Madeline Alfieri graduated SUNY Cobleskill in 2014 with a Wildlife Management degree and went on to a position with the NYS Department Environmental Conservation, where she is currently working with the Seneca Park Zoo to develop an aging technique for Timber Rattlesnakes.
from the Seneca Park Zoo blog on 11/3/15 – “NYSDEC has been studying Eastern Timber Rattlesnakes, a threatened species, for approximately five years. This year we have started looking at rattle segment widths as a form of age analysis. Getting a better grasp on age of the individuals in New York’s population is extremely important as it allows us to manage them in the best possible way,” says Alfieri.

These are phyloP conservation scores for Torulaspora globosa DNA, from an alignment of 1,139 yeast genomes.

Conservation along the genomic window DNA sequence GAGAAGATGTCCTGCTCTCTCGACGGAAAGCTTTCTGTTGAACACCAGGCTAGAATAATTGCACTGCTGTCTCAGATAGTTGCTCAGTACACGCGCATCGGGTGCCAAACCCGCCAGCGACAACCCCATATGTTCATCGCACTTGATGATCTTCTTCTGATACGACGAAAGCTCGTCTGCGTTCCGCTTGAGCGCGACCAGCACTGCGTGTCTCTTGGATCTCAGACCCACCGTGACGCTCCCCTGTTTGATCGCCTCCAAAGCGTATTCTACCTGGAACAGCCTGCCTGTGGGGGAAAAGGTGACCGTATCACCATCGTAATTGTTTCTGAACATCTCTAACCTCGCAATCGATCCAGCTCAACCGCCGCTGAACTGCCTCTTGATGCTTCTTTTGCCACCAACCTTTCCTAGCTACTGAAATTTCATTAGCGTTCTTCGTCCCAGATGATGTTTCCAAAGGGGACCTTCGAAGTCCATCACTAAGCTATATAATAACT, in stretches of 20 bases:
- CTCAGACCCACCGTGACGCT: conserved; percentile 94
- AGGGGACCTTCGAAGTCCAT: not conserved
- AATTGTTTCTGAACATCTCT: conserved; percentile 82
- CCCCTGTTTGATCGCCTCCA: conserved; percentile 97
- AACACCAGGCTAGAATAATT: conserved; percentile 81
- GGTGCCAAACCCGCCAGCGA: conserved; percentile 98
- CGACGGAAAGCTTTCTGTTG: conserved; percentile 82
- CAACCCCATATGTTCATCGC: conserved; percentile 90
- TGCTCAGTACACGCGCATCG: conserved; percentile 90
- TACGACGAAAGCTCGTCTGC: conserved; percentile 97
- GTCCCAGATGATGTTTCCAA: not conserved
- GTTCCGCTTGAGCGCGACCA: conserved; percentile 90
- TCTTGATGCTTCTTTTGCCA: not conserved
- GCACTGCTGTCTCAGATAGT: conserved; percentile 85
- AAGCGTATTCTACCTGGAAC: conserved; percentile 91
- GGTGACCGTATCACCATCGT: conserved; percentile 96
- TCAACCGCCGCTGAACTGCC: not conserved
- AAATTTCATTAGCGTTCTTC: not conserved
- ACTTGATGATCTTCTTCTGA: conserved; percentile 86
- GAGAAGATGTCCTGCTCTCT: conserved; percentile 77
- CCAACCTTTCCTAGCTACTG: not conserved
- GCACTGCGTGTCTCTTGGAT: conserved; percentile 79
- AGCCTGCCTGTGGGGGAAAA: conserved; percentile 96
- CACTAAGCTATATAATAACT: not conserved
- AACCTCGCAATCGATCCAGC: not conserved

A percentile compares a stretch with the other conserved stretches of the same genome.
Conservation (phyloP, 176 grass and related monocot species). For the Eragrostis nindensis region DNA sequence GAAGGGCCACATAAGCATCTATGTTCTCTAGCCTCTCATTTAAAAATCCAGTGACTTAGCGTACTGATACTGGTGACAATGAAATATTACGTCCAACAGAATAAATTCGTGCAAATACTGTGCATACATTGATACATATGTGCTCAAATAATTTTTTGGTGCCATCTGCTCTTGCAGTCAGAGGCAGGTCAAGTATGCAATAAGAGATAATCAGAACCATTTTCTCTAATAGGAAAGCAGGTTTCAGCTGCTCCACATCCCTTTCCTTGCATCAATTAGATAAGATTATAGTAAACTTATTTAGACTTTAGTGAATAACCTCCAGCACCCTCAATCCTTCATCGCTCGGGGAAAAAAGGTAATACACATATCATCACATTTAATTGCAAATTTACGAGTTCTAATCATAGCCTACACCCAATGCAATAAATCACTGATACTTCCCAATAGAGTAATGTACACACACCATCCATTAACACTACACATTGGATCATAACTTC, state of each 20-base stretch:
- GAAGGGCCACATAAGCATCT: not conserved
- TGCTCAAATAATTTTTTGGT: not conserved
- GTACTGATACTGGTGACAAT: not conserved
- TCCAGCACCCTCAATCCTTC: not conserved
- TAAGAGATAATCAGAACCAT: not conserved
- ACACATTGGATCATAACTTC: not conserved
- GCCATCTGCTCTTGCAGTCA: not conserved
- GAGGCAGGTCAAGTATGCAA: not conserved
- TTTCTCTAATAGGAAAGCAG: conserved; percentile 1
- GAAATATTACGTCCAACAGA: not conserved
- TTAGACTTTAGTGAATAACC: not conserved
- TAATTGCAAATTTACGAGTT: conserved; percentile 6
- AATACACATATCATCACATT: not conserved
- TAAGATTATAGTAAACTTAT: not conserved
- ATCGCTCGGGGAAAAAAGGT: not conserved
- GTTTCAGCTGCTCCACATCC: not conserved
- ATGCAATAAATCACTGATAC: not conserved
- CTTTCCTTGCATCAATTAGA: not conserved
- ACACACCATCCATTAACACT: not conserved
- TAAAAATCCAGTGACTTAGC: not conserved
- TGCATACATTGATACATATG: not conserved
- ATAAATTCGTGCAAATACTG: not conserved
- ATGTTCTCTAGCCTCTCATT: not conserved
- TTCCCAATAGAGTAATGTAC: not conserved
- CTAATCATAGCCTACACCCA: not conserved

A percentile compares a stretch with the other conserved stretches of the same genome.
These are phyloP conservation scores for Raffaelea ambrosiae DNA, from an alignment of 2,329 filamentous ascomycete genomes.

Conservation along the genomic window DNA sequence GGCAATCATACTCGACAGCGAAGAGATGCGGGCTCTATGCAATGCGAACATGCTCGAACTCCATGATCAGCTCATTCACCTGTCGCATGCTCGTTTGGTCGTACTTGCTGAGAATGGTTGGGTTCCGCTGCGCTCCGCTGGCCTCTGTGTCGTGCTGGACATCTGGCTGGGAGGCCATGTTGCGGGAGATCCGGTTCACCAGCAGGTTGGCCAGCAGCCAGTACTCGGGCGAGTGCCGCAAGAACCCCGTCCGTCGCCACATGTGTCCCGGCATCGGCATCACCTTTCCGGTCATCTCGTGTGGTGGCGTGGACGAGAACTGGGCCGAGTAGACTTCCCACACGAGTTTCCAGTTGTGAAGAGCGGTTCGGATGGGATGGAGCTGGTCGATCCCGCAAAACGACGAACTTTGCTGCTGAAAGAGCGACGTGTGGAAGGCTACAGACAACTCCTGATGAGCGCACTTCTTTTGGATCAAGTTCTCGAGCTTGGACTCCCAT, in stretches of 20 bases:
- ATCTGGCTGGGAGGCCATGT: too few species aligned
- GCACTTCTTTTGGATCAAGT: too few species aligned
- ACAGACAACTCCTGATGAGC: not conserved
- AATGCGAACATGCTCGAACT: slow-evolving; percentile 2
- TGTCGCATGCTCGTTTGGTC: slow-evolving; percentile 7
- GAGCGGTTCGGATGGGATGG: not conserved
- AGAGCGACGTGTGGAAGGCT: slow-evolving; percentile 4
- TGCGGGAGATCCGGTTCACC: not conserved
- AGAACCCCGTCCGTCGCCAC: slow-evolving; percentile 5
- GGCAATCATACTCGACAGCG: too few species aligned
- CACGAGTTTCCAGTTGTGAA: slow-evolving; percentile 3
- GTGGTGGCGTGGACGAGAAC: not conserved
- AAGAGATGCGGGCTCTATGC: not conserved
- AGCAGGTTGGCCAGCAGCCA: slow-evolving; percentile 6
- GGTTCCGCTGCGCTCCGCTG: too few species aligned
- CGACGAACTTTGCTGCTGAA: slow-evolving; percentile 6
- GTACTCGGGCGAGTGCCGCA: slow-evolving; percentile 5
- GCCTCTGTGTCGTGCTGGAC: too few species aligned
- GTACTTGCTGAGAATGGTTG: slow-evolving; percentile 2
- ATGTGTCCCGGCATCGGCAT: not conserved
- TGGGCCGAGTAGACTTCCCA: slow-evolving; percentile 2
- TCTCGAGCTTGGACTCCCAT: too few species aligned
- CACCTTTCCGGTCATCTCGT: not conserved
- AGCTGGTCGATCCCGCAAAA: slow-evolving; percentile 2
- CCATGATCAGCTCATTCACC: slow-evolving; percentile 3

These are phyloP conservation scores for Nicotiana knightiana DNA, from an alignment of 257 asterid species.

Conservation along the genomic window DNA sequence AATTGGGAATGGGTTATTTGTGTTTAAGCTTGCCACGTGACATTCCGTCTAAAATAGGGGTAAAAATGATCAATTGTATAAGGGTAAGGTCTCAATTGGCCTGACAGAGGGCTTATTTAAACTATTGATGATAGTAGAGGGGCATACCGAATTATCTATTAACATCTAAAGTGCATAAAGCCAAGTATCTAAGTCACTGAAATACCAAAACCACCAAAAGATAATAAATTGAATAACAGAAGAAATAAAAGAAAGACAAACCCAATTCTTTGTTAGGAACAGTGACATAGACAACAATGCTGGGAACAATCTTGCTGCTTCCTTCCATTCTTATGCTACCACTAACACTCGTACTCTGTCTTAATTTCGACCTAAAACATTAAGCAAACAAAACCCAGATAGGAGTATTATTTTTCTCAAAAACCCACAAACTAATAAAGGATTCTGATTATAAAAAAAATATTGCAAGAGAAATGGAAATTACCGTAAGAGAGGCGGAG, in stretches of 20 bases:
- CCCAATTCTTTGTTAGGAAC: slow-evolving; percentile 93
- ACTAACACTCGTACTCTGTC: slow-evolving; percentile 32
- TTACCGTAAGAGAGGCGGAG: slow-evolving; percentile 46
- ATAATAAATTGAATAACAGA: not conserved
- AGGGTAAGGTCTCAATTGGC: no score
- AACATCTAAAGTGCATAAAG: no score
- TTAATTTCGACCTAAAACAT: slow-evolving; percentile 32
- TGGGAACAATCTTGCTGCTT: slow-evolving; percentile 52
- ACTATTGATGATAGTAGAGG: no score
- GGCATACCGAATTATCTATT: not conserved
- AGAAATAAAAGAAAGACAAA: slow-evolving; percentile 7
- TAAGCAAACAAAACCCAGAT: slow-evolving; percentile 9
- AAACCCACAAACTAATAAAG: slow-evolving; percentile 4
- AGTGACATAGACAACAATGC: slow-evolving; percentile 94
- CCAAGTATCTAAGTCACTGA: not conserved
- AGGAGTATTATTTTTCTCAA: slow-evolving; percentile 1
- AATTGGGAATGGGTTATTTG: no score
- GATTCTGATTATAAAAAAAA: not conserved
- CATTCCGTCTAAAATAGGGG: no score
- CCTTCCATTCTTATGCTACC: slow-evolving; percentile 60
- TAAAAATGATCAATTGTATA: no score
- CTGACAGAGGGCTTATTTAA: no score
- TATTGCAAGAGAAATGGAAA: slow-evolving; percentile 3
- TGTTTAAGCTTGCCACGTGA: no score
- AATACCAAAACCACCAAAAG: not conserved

Timber rattlesnakes add a new rattle segment to their tail when they shed, which may be every other year in their natural range. So, why don’t biologists simply count rattle segments to determine age in wild populations?